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International Journal of Endocrinology
Volume 2018, Article ID 7231915, 12 pages
https://doi.org/10.1155/2018/7231915
Research Article

Investigating the Interactive Effects of Sex Steroid Hormones and Brain-Derived Neurotrophic Factor during Adolescence on Hippocampal NMDA Receptor Expression

1Department of Psychiatry, School of Clinical Sciences, Monash Medical Centre, Monash University, Clayton, VIC, Australia
2The Florey Institute of Neuroscience and Mental Health, University of Melbourne, Parkville, VIC, Australia
3Department of Psychiatry and Behavioral Sciences, Johns Hopkins University School of Medicine, Baltimore, MD, USA

Correspondence should be addressed to Rachel A. Hill; ude.hsanom@llih.lehcar

Received 5 June 2017; Revised 5 October 2017; Accepted 19 October 2017; Published 31 January 2018

Academic Editor: Małgorzata Kotula-Balak

Copyright © 2018 Cushla R. McCarthny et al. This is an open access article distributed under the Creative Commons Attribution License, which permits unrestricted use, distribution, and reproduction in any medium, provided the original work is properly cited.

Abstract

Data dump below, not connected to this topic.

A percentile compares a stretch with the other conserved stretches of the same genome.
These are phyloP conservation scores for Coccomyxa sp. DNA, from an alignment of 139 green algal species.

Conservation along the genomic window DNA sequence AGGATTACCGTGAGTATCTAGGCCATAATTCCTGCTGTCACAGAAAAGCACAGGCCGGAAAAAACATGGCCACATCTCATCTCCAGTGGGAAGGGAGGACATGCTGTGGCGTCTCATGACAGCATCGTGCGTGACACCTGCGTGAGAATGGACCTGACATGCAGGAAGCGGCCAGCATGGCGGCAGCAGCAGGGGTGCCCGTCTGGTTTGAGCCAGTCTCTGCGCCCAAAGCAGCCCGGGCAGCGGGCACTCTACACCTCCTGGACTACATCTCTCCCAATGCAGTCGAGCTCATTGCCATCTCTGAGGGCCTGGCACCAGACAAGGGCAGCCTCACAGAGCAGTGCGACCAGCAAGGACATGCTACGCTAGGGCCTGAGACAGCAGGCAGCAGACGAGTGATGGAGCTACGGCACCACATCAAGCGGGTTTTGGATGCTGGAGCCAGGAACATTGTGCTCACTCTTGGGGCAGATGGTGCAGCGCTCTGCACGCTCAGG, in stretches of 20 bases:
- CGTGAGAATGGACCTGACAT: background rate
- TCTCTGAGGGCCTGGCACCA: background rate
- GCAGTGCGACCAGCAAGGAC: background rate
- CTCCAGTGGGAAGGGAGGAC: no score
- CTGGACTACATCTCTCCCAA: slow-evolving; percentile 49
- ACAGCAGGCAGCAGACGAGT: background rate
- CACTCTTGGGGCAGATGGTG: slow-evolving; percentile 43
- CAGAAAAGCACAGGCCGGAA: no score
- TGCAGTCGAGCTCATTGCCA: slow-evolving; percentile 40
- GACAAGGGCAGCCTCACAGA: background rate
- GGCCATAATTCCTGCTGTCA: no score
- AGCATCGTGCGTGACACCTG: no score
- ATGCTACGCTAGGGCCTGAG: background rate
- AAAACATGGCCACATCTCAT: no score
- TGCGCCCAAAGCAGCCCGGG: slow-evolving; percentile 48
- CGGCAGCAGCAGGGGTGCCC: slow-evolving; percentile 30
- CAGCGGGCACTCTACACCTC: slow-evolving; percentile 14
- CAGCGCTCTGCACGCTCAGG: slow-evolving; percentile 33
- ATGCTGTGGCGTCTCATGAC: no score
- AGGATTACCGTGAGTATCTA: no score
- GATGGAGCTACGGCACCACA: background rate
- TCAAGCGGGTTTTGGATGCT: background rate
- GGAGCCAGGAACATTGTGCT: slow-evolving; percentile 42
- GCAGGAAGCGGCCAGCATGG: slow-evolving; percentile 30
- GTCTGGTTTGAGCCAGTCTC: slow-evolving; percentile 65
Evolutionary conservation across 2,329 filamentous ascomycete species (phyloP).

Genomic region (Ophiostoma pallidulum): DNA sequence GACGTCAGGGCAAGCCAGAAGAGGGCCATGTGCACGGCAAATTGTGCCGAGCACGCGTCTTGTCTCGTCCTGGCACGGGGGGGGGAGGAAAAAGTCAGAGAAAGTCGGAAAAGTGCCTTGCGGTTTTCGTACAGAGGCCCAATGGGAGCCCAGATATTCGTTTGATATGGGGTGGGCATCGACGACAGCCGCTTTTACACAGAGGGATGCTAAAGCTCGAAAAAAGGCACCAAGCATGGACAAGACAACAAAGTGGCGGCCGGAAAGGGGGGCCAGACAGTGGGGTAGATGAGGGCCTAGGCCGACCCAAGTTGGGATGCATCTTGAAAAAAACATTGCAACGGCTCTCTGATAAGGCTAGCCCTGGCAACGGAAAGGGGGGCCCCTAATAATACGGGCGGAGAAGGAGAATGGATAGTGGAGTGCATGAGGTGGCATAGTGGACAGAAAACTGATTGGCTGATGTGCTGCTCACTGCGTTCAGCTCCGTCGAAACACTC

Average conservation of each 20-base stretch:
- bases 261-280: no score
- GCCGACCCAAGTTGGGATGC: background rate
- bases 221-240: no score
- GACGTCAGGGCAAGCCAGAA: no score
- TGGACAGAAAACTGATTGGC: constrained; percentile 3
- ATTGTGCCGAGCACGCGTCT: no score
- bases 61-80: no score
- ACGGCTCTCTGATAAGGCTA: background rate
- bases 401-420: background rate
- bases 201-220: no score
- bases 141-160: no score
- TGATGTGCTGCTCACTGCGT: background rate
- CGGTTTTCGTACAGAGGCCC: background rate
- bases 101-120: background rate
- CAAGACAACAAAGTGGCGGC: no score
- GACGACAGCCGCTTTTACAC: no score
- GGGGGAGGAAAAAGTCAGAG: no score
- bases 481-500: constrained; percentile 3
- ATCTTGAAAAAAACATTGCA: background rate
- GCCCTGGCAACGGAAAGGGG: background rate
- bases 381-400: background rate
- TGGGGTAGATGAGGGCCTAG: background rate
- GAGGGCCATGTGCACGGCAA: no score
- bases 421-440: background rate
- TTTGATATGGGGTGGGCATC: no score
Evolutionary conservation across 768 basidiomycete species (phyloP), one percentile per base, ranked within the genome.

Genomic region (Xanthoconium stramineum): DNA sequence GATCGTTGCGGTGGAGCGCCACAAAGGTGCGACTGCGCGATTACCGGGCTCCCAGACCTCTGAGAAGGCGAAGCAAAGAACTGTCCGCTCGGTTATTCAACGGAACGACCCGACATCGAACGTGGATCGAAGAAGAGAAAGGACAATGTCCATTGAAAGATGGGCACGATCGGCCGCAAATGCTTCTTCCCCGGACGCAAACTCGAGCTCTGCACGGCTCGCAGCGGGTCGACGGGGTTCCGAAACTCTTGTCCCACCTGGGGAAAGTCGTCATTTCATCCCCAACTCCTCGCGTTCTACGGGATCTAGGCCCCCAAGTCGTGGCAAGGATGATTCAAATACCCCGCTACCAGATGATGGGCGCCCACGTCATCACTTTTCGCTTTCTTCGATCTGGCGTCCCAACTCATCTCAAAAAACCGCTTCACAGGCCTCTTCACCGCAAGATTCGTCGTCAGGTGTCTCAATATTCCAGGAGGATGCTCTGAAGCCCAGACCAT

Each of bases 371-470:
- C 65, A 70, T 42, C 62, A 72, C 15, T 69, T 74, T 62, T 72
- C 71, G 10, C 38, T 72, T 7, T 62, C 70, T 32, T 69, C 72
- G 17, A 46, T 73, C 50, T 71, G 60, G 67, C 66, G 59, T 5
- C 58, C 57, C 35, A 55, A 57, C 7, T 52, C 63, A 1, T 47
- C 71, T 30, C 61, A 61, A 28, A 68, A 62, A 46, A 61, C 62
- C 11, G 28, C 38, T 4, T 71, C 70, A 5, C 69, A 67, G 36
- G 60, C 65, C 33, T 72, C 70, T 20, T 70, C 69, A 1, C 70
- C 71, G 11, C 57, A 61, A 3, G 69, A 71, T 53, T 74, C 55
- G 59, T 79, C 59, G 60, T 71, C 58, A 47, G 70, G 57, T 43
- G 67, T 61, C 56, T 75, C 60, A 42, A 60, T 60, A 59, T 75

Sex steroid hormones have neuroprotective properties which may be mediated by brain-derived neurotrophic factor (BDNF). This study sought to determine the interactive effects of preadolescent hormone manipulation and BDNF heterozygosity (+/−) on hippocampal NMDA-R expression. Wild-type and BDNF+/− mice were gonadectomised, and females received either 17β-estradiol or progesterone treatment, while males received either testosterone or dihydrotestosterone (DHT) treatment. Dorsal (DHP) and ventral hippocampus (VHP) were dissected, and protein expression of GluN1, GluN2A, GluN2B, and PSD-95 was assessed by Western blot analysis. Significant genotype × OVX interactions were found for GluN1 and GluN2 expression within the DHP of female mice, suggesting modulation of select NMDA-R levels by female sex hormones is mediated by BDNF. Furthermore, within the DHP BDNF+/− mice show a hypersensitive response to hormone treatment on GluN2 expression which may result from upstream alterations in TrkB phosphorylation. In contrast to the DHP, the VHP showed no effects of hormone manipulation but significant effects of genotype on NMDA-R expression. Castration had no effect on NMDA-R expression; however, androgen treatment had selective effects on GluN2B. These data show case distinct, interactive roles for sex steroid hormones and BDNF in the regulation of NMDA-R expression that are dependent on dorsal versus ventral hippocampal region.